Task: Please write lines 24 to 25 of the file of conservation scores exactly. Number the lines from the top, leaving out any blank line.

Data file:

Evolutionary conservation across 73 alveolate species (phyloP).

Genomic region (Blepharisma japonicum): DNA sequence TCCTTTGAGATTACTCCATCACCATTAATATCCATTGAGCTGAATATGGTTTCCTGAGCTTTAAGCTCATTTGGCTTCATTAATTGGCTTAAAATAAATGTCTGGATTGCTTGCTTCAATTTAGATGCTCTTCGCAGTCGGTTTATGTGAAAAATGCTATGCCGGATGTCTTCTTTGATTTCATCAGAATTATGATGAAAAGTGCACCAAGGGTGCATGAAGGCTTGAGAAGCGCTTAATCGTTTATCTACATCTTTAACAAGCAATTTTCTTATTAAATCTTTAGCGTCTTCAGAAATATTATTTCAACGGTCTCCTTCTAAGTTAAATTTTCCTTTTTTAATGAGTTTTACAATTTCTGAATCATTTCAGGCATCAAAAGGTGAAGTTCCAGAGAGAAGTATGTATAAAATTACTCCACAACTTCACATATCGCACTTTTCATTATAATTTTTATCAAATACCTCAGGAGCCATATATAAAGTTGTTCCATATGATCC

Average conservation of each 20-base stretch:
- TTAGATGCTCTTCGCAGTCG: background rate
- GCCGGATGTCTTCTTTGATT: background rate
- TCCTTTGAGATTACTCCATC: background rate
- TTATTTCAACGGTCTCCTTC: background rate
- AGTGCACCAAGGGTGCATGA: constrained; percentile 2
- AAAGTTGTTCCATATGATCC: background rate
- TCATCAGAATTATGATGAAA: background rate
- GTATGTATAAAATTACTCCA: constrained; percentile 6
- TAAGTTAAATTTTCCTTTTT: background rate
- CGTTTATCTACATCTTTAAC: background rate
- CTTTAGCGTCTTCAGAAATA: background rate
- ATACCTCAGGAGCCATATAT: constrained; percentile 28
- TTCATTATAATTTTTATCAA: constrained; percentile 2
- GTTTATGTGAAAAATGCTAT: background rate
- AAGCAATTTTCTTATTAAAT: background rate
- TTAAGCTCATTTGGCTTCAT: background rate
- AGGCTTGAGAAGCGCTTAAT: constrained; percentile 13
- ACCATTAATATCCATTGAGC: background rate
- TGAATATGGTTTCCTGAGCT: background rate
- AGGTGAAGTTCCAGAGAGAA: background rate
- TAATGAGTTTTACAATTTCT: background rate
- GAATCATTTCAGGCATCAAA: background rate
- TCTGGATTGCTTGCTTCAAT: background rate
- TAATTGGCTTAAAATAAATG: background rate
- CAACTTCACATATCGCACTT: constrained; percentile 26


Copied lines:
- TAATGAGTTTTACAATTTCT: background rate
- GAATCATTTCAGGCATCAAA: background rate